Sri Aurobindo, The Life Divine, Book 2, Part 2, Chapter 17, The Progress to Knowledge–God, Man and Nature”

Developing The Entire Range of Powers of Nature in Man

Sri Aurobindo describes the current state of human knowledge and powers of action as he points us toward the much broader scope of Nature’s systematic development of a wide, multifarious and complex web of powers that represent the ultimate scope of the evolutionary impetus in the universe.

“Intellectual knowledge and practical action are devices of Nature by which we are able to express so much of our being, consciousness, energy, power of enjoyment as we have been able to actualise in our apparent nature and by which we attempt to know more, express and actualise more, grow always more into the much that we have yet to actualise. But our intellect and mental knowledge and will of action are not our only means, not all the instruments of our consciousness and energy: our nature, the name which we give to the Force of being in us in its actual and potential play and power, is complex in its ordering of consciousness, complex in its instrumentation of force.”

It is necessary to take up each of those complex powers of knowledge and action and bring them into full play of their capability and provide the broadest framework possible for development. “That object is to become, to be conscious, to increase continually in our realised being and awareness of self and things, in our actualised force and joy of being, and to express that becoming dynamically in such an action on the world and ourselves that we and it shall grow more and always yet more towards the highest possible reach, largest possible breadth of universality and infinity. All man’s age-long effort, his action, society, art, ethics, science, religion, all the manifold activities by which he expresses and increases his mental, vital, physical, spiritual existence, are episodes in the vast drama of this endeavor of Nature and have behind their limited apparent aims no other true sense or foundation.”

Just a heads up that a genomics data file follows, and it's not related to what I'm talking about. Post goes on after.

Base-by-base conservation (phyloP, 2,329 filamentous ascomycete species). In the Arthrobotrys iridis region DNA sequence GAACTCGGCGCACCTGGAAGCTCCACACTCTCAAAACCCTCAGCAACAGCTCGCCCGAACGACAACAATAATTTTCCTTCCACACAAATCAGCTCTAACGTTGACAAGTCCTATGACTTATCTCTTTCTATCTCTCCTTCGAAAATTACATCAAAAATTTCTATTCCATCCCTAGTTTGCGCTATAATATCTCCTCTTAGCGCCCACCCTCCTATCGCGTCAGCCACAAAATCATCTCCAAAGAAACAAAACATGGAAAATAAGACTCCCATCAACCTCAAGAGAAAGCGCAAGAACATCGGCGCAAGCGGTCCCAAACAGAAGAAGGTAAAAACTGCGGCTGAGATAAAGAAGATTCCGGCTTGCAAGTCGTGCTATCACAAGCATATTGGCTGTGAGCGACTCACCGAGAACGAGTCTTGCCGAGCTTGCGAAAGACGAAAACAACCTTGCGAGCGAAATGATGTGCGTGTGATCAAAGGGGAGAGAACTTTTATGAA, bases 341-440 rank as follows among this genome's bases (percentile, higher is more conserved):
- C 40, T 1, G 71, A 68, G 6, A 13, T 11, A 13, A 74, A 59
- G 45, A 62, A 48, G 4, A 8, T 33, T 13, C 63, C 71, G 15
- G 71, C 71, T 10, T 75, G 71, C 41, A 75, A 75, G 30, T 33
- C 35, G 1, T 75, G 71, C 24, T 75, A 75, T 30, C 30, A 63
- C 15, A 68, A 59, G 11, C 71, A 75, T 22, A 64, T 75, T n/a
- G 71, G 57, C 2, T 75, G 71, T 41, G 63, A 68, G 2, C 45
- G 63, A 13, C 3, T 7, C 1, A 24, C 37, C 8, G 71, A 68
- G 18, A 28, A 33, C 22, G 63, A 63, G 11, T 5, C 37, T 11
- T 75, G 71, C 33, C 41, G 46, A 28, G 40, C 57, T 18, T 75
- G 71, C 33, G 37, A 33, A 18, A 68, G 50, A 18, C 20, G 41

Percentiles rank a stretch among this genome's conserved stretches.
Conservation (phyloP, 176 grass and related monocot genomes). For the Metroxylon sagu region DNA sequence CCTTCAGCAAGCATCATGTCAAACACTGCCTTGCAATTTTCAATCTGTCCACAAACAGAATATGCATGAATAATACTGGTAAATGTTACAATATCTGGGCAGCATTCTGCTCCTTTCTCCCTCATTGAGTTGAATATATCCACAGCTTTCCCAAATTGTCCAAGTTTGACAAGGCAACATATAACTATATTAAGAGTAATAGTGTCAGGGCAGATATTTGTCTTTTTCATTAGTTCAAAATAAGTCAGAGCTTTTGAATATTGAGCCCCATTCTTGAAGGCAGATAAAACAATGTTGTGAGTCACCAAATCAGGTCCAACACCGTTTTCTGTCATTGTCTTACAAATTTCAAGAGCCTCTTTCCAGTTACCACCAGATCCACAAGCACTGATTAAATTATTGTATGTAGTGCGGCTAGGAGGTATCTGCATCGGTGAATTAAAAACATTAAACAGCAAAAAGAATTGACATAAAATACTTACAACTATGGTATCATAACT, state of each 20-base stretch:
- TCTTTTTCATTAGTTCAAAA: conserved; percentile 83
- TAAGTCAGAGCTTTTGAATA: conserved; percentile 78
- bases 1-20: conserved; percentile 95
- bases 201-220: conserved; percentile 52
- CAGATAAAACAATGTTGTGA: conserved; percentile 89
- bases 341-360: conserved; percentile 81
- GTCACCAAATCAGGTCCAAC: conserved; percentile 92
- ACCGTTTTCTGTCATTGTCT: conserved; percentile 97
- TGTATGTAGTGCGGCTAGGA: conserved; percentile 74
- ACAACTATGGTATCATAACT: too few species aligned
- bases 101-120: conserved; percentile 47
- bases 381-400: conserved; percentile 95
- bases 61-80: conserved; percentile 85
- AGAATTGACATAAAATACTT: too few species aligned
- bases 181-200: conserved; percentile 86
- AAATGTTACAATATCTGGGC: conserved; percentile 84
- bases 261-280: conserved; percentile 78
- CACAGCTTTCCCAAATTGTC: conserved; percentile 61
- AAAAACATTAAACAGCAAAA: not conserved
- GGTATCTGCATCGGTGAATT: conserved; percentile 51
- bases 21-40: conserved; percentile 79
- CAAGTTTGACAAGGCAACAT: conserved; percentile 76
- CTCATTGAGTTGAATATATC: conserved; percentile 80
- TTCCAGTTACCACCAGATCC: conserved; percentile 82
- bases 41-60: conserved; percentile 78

“For the individual to arrive at the divine universality and supreme infinity, live in it, possess it, to be, know, feel and exprss that alone in all his being, consciousness, energy, delight of being is what the ancient seers of the Veda meant by the Knowledge; that was the Immortality which they set before man as his divine culmination.”

Sri Aurobindo, The Life Divine, Book 2, Part 2, Chapter 17, The Progress to Knowledge–God, Man and Nature”

Becoming Our True Self by Exceeding Ego

Sri Aurobindo describes the difference between the consciousness of the ego-centered “I” and the consciousness of Sat-Chit-Ananda which represents the absolute Existence of which we are part and parcel, but evolving to manifest it more completely until we eventually reflect that consciousness by Identity.

“Our I is not that spiritual being which can look on the Divine Existence and say, “That am I”; our mentality is not that spiritual consciousness; our will is not that force of consciousness; our pain and pleasure, even our highest joys and ecstasies are not that delight of being. On the surface we are still an ego figuring self, an ignorance turning into knowledge, a will labouring towards true force, a desire seeking for the delight of existence.”

There is a riddle of the Inconscience that hides from us our true birth of consciousness; and there is another riddle of the Superconscience, which hides from us our future destiny. Within these two limitations we blindly seek for the meaning of our existence and strive to exceed our present limitations. As we gain leverage on this self-exceeding, we begin to experience glimpses of a higher Existence, a vast Consciousness-Will and an infinite Delight of existence, and these provide us insight into that higher Existence of which we are a part, and from which we are apart in our ego-limited state of awareness.

Sri Aurobindo sums up the need: “To exceed ego and be our true self, to be aware of our real being, to possess it, to possess a real delight of being, is therefore the ultimate meaning of our life here; it is the concealed sense of our individual and terrestrial existence.”